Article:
No Mortality Benefit From Weight Gain in Rheumatoid Arthritis

MedicalResearch.com Interview with:

Jeffrey A. Sparks, M.D., M.M.Sc. Assistant Professor of Medicine Division of Rheumatology, Immunology and Allergy Department of Medicine Brigham and Women’s Hospital Harvard Medical School

Dr. Sparks

Jeffrey A. Sparks, M.D., M.M.Sc.
Assistant Professor of Medicine
Division of Rheumatology, Immunology and Allergy
Department of Medicine
Brigham and Women’s Hospital
Harvard Medical School

MedicalResearch.com: What is the background for this study? What are the main findings?

Response: We compared women diagnosed with rheumatoid arthritis (RA) during follow-up in the Nurses’ Health Study and matched women without RA during the same index time period. Women with RA had higher mortality than women without RA. In both groups, those that had severe weight loss (>30 pounds), had the highest mortality after the early RA/index period. Weight gain in the early RA period was not associated with mortality for either group.

MedicalResearch.com: What should clinicians and patients take away from your report?

Response: Our findings are significant because they show that weight gain did not offer a benefit for mortality among patients with rheumatoid arthritis . Prior studies suggested that patients with RA and obesity were at lower risk of death. We demonstrated that mortality risk was related mostly to severe weight loss, which was likely unintentional and related to serious underlying diseases. Further, we demonstrated that weight change for women with RA and comparators without RA had a similar effect on mortality.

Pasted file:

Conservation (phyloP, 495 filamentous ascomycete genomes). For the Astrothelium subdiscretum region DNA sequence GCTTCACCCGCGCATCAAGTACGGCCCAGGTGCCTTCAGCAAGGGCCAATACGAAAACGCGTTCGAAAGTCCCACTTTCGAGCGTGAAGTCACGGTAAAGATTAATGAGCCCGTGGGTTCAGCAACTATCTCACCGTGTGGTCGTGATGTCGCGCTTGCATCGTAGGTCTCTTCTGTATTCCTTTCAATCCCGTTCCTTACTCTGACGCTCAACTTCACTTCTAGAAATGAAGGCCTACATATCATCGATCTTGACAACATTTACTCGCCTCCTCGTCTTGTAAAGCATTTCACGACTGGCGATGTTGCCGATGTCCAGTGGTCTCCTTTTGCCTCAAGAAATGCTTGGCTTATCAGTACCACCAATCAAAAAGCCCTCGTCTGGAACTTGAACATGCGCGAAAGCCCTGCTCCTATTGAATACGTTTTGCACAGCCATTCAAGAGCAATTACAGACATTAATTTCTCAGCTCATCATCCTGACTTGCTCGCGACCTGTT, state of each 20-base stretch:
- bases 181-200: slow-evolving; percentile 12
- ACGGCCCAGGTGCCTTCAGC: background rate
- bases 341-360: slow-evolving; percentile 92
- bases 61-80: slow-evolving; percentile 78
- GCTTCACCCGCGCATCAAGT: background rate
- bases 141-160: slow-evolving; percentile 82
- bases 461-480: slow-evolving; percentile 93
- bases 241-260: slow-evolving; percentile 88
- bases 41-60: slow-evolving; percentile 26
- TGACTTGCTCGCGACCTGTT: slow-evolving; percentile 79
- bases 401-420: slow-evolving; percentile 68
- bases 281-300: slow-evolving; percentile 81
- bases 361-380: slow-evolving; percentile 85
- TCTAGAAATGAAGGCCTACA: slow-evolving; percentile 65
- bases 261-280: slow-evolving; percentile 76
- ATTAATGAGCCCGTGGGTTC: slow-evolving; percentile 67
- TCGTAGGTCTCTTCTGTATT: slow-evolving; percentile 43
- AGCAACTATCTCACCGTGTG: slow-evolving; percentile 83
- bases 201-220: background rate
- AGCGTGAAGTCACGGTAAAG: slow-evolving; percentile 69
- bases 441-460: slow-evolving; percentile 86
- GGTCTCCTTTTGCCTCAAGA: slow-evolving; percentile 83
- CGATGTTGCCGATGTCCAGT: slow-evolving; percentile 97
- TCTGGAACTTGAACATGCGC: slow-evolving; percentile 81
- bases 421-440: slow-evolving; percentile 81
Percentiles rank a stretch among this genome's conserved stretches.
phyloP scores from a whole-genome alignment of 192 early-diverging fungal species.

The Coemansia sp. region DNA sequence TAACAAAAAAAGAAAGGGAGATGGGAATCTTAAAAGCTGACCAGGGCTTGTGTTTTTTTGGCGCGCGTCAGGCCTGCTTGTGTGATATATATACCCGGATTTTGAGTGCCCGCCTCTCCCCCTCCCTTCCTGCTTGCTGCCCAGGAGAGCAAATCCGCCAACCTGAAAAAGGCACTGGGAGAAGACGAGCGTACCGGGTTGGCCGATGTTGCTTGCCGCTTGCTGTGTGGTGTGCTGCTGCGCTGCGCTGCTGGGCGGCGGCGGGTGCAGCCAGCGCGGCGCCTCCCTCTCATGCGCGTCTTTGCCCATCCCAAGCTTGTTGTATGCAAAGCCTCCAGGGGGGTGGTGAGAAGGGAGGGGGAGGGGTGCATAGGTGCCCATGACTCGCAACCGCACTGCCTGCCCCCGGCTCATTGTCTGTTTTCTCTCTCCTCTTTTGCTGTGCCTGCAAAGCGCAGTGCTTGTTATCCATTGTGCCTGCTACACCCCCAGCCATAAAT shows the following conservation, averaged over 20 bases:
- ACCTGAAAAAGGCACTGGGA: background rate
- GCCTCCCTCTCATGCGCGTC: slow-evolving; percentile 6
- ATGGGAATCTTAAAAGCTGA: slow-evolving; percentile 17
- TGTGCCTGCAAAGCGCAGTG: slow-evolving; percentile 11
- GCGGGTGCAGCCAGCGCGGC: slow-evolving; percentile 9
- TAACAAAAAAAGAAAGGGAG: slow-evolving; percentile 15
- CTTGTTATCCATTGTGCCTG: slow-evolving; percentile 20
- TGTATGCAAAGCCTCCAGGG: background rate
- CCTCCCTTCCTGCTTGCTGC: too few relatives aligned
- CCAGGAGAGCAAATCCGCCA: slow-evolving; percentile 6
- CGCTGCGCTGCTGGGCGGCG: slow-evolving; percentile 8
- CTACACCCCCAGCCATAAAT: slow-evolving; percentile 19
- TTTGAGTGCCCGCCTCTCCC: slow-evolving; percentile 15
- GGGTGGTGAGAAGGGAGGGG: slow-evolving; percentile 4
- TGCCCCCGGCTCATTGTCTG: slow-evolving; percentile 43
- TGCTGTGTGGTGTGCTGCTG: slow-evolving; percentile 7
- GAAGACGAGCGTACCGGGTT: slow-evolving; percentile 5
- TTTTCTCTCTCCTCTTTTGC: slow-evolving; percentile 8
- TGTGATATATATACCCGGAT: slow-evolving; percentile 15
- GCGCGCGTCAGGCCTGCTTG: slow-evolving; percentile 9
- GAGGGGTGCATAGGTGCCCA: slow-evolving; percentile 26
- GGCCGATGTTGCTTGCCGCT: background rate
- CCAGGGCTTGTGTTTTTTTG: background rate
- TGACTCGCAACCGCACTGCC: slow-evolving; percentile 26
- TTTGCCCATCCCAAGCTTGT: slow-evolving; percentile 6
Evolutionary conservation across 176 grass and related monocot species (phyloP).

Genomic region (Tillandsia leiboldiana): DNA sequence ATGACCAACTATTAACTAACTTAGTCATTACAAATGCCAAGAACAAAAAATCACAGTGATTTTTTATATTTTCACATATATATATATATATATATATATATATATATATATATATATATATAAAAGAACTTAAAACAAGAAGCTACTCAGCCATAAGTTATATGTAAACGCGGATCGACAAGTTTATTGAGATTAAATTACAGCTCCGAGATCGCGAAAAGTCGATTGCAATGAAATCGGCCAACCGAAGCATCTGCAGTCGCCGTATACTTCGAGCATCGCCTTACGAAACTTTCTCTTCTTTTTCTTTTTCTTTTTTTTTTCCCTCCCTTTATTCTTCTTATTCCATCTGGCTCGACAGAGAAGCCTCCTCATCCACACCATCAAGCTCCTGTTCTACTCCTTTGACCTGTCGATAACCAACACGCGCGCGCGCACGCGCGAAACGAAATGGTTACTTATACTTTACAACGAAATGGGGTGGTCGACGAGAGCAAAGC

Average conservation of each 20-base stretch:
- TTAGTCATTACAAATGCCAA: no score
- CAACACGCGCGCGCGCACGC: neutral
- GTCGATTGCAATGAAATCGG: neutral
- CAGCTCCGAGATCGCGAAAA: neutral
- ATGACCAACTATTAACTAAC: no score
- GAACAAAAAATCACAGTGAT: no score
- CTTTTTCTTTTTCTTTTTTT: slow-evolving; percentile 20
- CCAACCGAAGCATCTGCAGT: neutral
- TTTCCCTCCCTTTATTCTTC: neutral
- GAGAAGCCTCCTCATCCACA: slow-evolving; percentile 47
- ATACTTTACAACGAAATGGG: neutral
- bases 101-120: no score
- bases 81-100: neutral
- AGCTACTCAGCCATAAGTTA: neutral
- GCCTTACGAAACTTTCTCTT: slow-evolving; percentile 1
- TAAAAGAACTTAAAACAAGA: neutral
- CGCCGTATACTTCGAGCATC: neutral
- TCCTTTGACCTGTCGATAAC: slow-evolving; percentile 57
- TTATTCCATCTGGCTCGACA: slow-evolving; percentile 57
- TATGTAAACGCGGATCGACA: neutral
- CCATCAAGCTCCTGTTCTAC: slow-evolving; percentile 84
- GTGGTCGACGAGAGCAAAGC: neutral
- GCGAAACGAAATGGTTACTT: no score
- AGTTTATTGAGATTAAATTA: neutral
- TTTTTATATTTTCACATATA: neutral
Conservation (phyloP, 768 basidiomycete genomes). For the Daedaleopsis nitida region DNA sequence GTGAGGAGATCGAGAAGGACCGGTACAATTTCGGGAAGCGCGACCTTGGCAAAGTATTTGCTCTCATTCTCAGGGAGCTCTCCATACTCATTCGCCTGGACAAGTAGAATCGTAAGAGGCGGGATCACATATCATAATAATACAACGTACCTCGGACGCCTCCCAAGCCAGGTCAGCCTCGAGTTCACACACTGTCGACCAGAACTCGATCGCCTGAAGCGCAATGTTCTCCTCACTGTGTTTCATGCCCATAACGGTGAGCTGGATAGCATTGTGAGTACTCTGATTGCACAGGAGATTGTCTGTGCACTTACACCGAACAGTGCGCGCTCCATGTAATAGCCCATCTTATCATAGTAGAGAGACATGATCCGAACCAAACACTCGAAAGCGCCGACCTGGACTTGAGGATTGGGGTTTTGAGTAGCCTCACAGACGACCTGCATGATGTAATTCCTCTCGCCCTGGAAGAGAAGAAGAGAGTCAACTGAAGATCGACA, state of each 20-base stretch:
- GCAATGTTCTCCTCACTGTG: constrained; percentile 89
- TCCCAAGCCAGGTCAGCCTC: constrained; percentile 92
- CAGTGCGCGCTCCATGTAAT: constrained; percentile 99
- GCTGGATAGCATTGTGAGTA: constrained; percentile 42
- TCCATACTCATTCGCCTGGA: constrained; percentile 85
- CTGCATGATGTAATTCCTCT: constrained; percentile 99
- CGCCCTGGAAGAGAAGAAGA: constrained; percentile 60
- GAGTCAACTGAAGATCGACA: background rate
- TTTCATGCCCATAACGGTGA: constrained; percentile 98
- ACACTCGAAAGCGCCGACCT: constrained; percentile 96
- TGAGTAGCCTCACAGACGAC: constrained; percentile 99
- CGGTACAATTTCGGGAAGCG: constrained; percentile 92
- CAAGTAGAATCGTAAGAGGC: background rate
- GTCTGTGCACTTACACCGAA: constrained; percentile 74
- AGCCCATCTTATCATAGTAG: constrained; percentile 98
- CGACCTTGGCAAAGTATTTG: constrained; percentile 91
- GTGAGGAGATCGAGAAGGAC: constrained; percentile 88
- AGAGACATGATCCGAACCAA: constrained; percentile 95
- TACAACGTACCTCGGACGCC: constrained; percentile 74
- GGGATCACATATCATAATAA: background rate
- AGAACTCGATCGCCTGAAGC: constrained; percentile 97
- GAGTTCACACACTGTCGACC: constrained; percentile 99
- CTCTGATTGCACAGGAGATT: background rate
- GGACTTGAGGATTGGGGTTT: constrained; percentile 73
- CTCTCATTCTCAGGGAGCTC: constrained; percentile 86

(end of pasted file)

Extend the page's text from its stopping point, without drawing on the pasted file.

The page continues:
MedicalResearch.com: What recommendations do you have for future research as a result of this study?

Response: These findings argue that there is not an RA-specific mortality risk based on either weight loss or gain. While we found that weight loss was associated with increased mortality, this was most pronounced in the severe weight loss group, so was likely due to unintentional weight loss. Clinicians should still encourage healthy weight loss strategies to patients with rheumatoid arthritis .

No disclosures

MedicalResearch.com: Thank you for your contribution to the MedicalResearch.com community.

Citation:

Sparks, J. A., Chang, S.-C., Nguyen, U.-S., Barbhaiya, M., Tedeschi, S. K., Lu, B., Kreps, D. J., Costenbader, K. H., Zhang, Y., Choi, H. K. and Karlson, E. W. (), Weight change in the early rheumatoid arthritis period and risk for subsequent mortality among women with RA and matched comparators. Arthritis Rheumatol. Accepted Author Manuscript. doi:10.1002/art.40346

Note: Content is Not intended as medical advice. Please consult your health care provider regarding your specific medical condition and questions.

 

 

 

 

 

 

Leave a Reply

Your email address will not be published.